While all this does effectively make Lucilla little more than an extension of the male characters in the film, it is actually a very close approximation of how women are portrayed in the historical records. Problematic, yes, but authentic within the point of view of the Roman culture. Lucilla is one of the few women of the Roman imperial family who is not specifically marked out historically as a ‘Good’ or ‘Bad’ woman in the historical ‘sources’ – her association with Commodus damns her, and she is accused of adultery (as was her mother) and yet her attempts to bring her brother down politically do leave her a somewhat sympathetic figure. Except of course that any attempts to meddle in Men’s Business marks a Roman woman out as Officially Naughty.
The odd thing is that Lucilla could, based on the storyline of the film, been a much more active character. So many scenes, however, render her character passive and inscrutable for no apparent reason. Lucilla either joins or instigates an army of rebellion against Commodus (both interpretations are valid) and yet most of the scenes of her around the army show her reclining – once splayed out on cushions in her tent as Livius saves her life from a soldier and once where she is carried away from the field on a litter despite no evidence of an injury. Later she goads Lucius into finally breaking free of his loyalty to Commodus, mostly through lots of dramatic staring into bright lights while speaking very slowly. It’s hard to tell whether this is down to the director, the screenwriter or Loren’s own screen persona, but it seems that everyone in the production is more interested in how Lucilla looks than what she has to say.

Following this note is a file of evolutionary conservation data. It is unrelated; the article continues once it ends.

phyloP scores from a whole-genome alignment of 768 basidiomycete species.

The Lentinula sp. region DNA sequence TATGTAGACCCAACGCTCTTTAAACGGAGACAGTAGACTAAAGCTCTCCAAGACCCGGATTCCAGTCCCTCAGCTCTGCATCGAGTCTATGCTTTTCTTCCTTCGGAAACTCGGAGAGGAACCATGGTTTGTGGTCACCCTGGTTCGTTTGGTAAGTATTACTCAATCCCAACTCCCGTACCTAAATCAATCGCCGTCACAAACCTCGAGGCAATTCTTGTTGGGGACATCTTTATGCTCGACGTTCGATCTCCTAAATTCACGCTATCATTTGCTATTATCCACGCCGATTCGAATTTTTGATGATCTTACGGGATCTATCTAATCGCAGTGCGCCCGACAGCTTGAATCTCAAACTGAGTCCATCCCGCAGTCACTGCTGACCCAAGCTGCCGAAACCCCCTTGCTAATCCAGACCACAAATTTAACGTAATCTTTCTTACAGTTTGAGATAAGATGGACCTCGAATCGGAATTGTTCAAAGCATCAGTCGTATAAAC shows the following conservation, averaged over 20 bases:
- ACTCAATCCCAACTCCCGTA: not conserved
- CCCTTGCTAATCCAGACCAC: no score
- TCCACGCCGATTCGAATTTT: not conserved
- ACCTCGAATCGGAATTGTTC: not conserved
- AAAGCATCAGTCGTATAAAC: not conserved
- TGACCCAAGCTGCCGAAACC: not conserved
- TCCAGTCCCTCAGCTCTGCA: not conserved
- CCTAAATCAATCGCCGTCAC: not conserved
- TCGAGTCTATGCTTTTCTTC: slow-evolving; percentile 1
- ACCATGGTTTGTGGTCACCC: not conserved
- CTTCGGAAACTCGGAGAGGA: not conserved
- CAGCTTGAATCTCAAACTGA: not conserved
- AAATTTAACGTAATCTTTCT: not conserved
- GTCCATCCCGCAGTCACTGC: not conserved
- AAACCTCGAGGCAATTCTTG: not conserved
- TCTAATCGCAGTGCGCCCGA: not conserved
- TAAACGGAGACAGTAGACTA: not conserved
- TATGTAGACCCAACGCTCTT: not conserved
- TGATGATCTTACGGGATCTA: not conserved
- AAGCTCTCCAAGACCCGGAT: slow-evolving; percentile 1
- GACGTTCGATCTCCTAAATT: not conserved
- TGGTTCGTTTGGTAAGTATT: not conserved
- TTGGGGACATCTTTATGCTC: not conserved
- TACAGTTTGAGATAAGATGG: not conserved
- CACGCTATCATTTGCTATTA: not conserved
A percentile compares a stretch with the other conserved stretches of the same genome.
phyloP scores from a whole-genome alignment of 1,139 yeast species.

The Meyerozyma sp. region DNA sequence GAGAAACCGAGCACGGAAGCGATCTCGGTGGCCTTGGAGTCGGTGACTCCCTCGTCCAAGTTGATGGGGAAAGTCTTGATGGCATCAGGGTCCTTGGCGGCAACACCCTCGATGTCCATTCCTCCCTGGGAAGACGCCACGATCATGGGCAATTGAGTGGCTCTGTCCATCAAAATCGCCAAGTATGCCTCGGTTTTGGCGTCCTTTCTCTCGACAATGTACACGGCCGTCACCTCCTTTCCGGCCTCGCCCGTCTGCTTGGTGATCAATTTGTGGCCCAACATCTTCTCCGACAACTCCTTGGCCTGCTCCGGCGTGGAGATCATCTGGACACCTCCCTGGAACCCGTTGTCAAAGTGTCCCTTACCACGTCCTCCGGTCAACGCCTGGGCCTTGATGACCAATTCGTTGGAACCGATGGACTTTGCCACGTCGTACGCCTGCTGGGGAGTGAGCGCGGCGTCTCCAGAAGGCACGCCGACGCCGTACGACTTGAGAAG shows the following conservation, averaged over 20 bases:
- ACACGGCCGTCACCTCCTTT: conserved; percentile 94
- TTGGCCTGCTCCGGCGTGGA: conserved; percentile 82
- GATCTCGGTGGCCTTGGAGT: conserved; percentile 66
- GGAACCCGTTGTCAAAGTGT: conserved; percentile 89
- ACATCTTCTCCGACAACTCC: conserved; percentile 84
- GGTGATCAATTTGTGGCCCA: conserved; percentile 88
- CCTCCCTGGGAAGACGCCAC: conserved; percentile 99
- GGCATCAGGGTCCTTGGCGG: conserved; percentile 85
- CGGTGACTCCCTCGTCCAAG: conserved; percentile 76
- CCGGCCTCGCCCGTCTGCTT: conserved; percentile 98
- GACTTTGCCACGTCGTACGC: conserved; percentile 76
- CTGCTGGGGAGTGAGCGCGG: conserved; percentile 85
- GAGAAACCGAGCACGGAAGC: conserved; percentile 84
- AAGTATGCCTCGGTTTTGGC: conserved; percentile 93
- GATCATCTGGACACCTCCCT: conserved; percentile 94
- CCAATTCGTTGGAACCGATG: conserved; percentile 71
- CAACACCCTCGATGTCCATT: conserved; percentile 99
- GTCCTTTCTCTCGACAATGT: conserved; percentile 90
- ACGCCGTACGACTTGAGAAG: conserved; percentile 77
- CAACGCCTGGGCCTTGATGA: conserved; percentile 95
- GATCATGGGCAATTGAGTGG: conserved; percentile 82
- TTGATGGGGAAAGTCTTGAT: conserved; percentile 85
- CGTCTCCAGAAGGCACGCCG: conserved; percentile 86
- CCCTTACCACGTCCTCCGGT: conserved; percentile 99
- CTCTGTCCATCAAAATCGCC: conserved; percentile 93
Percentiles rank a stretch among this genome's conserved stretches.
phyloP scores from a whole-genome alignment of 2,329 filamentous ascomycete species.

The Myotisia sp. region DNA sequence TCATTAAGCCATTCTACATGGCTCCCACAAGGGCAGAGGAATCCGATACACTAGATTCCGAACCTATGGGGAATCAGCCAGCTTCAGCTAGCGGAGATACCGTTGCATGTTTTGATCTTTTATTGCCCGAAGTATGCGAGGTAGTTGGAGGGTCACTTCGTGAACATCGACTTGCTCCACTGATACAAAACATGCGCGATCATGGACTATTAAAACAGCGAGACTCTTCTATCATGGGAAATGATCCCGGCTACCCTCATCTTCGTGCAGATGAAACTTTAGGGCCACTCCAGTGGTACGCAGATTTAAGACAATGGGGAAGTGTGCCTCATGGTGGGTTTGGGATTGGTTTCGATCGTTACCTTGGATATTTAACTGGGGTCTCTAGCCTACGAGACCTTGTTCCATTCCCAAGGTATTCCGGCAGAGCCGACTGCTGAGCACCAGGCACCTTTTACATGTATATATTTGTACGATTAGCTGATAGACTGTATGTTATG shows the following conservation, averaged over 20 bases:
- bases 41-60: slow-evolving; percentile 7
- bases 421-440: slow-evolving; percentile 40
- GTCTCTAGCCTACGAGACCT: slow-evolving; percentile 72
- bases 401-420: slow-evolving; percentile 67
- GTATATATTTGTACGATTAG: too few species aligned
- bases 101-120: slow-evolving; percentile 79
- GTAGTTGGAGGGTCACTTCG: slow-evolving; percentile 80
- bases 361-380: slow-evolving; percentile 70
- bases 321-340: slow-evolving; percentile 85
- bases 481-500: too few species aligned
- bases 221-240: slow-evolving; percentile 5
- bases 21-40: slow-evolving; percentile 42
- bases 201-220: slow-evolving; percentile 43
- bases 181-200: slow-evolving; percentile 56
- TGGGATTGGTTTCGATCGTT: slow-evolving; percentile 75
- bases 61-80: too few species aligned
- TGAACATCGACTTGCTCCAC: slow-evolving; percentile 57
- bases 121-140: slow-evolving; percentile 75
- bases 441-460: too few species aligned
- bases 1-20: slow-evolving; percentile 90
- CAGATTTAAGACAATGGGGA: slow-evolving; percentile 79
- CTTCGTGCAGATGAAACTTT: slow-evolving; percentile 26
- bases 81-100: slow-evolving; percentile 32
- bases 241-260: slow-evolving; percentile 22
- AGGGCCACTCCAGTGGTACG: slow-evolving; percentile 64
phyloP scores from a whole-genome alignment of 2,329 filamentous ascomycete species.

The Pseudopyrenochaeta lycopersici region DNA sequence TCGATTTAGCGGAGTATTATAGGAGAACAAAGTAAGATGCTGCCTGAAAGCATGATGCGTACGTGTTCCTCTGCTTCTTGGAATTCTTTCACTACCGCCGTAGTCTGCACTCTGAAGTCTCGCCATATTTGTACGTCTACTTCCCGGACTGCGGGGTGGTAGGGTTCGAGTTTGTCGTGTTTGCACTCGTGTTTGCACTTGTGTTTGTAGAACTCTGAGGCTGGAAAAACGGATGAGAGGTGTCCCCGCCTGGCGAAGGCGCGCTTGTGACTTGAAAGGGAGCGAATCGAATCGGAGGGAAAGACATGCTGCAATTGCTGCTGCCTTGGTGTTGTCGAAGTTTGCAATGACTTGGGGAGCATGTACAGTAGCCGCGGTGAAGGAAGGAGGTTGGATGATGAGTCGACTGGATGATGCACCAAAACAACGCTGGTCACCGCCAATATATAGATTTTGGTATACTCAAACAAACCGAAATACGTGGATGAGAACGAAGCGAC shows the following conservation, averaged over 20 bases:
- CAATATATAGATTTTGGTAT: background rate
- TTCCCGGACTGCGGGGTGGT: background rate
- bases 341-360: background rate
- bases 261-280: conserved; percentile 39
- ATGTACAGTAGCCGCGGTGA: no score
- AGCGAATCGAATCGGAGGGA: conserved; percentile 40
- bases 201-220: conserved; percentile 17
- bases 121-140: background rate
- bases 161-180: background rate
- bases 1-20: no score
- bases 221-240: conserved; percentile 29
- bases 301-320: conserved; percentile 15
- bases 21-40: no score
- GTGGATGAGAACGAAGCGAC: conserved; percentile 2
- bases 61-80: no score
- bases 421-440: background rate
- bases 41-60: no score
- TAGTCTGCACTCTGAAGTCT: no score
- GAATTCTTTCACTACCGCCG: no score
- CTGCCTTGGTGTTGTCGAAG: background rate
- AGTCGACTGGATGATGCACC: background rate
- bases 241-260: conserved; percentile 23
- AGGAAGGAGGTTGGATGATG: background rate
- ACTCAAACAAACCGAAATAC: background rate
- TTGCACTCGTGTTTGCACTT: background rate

In Lucilla’s most animated scene, she begs the gladiator Verus (fun fact, historically that’s the name of her first husband) to kill Commodus on her behalf, only for Verus to reveal that Commodus is his son. Commodus overhears and reacts badly. Lucilla is so distraught after witnessing Commodus kill his real father that she runs away, her head full of frantic voice over, to chain herself to Livius as he awaits the Emperor’s punishment. He seems as confused as the audience that she made this choice, when she wasn’t actually marked out for death. Actively passive? Hmm.
At the film’s close, Livius spurns any attempts of the rebels to make him Emperor, and walks off in high dudgeon with Lucilla (who would almost certainly be a vital pawn in the succession, left alive like this) clinging silently to his arm. She, who spent half the film vaguely haranguing him about the importance of taking up the position as Emperor, seems to now have nothing to say. Ah well. She didn’t get burned alive, so I suppose that’s a happy ending…